The Treadmill with Vibration Isolation and Stabilization System (TVIS) is an exercise system that is designed for use as a component of the CHeCS. In microgravity, astronauts do not exert as much force on their muscles as on Earth; without exercise, these muscles begin to atrophy. This can lead to bone density loss with symptoms similar to osteoporosis.Facility Manager(s)
Johnson Space Center, Houston, TX, United States
National Aeronautics and Space Administration (NASA)Expeditions Assigned
1,2,3,4,5,6,7,8,9,10,11,12,13,14,15,16,17,18,19/20,21/22,23/24,25/26,27/28,29/30,31/32,33/34Previous ISS Missions
On the ISS, the TVIS is suspended within an opening in the SM floor and allows limited movement in six degrees of motion. The Vibration Isolation & Stabilization (VIS) System is intended to minimize the dynamic forces of exercise being transferred to the structure of the ISS Service Module, while maintaining a relatively stable exercise surface. Movement of the TVIS is counteracted with active (gyroscope and stabilizer) and passive (bungees and wire ropes) vibration isolation systems. The active VIS components are software controlled and work in unison to counteract the pitch and roll forces imparted and provide a flexible mechanical connection to the ISS by stabilizing TVIS against excessive motion caused by exercise. The active components of the VIS System are the Gyroscope, four linear slide-mass Stabilizers, four Motor Controllers and a VIS Controller. The VIS System also serves to provide current peak smoothing of the TVIS power sources.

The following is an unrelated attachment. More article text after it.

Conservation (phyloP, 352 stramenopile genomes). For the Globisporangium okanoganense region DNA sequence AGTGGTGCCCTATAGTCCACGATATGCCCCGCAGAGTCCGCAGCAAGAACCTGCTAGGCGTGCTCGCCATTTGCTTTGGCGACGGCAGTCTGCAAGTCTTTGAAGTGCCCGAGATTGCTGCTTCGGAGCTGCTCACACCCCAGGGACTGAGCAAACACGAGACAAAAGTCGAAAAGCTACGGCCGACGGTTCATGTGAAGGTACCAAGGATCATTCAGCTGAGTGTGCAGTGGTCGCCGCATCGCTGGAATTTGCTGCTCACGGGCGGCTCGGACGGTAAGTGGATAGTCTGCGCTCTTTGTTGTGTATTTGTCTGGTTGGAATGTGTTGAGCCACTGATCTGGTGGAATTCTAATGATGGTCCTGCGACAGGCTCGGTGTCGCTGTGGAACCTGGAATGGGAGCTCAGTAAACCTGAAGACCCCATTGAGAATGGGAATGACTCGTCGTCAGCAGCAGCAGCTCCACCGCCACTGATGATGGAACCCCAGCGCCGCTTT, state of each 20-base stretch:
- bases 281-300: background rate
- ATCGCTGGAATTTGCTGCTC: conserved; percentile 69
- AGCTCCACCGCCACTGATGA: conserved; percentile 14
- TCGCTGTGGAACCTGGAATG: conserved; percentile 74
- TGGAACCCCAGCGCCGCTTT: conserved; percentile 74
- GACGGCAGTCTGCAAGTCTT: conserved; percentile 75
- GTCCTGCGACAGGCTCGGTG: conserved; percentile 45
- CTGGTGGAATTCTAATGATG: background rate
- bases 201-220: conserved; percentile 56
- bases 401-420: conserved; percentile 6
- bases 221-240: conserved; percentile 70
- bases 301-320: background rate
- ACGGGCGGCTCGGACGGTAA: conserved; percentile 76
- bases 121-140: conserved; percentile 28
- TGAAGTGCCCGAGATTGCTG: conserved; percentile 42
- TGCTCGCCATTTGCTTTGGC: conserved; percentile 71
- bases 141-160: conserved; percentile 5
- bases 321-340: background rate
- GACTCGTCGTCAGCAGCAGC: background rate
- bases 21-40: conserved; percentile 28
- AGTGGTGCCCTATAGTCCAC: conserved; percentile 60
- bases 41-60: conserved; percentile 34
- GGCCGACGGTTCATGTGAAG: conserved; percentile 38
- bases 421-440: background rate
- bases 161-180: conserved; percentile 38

The running surface of the treadmill is used in much the same way as any conventional treadmill, except the user is held to its surface by the Series Bungee Systems (SBS), which uses latex rubber tubes and/or by the Subject Load Device (SLD), which attach to a shoulder and waist Treadmill Harness to counter the microgravity (µg) environment. When used without the SLDs, the SBSs are considered the contingency loading configuration.